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Is India-Sri Lanka fishing row nearing an end?

February 26, 2014 15:09 IST

Sri Lanka’s signals -- that it is ready for ‘joint fishing’ initiatives -- and Tamil Nadu fishermen’s sticking to commitments have paved the way for a negotiated settlement on a long festering issue, says N Sathiya Moorthy

In a welcome and not wholly unexpected initiative, Sri Lanka has expressed willingness to consider ‘joint/cooperative fishing’ with India.

'We are ready to consider such a scheme,' the Tamil section of BBC Radio quoted Sri Lanka’s Fisheries Minister Dr Rajitha Senaratne as saying, 'If the Indian side expresses difficulties in venturing out elsewhere for fishing.'

Senaratne indicated that the next round of talks between the two countries on fishing will be held in Colombo in the first week of March, as originally planned.

The earlier round, held in Chennai on January 27 at Tamil Nadu Chief Minister Jayalalithaa’s initiative, involved a commitment from Indian fishermen to not venture out into Sri Lankan waters, and not using bottom-trawling and nets and gear -- banned in either or both countries -- for 30 days.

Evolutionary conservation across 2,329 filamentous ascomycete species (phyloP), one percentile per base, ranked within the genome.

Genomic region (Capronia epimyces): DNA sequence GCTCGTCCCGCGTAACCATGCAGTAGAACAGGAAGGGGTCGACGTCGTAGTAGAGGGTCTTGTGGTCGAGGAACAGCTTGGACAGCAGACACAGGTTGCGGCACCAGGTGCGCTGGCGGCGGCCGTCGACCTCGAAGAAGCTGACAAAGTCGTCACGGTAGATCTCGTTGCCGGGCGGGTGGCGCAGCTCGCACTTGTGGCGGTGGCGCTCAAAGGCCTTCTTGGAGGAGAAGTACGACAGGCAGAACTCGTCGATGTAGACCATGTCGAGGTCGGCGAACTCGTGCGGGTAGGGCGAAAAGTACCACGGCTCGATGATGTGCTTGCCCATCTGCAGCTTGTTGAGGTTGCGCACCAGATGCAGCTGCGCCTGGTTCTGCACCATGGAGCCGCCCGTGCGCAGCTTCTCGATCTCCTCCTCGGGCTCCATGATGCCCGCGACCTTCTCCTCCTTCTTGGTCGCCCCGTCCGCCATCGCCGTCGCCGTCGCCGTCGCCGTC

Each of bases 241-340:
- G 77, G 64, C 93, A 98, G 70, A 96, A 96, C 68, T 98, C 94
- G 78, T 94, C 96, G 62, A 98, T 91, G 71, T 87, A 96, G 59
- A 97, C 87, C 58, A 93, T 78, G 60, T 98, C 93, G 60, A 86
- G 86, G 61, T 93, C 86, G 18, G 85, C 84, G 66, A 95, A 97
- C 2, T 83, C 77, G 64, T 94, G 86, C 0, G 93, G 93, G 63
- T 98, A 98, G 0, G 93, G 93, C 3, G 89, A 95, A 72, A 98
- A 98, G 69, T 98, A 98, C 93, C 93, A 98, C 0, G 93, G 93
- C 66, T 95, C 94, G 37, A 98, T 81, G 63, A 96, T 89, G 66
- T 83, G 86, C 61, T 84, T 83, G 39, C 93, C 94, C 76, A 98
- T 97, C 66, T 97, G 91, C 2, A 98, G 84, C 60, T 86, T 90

The two sides, with government officials present as observers, also decided to take forward the talks in Chennai in the first week of March.

Going by ground reports, Tamil Nadu’s fishermen have held true to their commitment.

The one-month period was also sought by the Sri Lankan fishermen’s representatives, particularly those from the Tamil-speaking Northern Province, to convince their colleagues back home that their Tamil Nadu brethren meant business this time.

Read in the context of the officially-enforced 45-day annual fishing ban that the Tamil Nadu fishermen would face from April 15, a 30-day voluntary ‘fishing holiday’ just a few weeks ahead should also reflect the seriousness with which they have approached the problem and the negotiations process.